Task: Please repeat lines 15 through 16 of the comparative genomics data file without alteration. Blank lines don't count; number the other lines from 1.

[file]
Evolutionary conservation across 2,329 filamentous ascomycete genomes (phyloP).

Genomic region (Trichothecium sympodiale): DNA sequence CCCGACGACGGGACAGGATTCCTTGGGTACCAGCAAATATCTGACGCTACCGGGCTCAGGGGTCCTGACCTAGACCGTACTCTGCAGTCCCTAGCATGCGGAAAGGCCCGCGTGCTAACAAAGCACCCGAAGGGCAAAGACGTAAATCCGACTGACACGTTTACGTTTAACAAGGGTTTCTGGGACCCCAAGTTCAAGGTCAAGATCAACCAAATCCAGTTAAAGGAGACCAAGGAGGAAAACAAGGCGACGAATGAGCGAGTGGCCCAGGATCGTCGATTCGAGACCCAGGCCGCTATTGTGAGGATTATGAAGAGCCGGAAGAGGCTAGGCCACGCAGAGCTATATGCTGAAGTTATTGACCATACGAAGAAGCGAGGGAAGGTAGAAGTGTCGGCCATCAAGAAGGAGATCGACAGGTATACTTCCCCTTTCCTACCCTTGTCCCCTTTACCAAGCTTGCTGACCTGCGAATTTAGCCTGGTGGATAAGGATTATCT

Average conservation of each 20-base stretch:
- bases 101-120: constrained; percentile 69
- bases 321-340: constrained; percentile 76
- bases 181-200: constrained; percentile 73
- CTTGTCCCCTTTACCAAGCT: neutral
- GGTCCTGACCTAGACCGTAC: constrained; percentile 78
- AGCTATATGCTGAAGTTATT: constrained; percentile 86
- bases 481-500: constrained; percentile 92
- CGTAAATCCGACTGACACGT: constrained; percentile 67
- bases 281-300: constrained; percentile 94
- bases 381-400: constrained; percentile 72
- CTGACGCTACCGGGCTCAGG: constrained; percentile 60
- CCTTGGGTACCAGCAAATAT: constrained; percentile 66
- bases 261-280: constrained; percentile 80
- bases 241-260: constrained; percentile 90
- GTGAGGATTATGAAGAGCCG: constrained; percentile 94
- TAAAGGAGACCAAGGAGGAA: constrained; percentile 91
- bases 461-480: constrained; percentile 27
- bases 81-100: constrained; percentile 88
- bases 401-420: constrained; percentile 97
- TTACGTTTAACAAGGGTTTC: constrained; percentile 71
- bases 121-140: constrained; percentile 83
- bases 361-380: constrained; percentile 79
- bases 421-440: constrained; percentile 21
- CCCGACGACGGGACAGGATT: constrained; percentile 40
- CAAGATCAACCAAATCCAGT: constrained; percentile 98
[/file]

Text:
- CCTTGGGTACCAGCAAATAT: constrained; percentile 66
- bases 261-280: constrained; percentile 80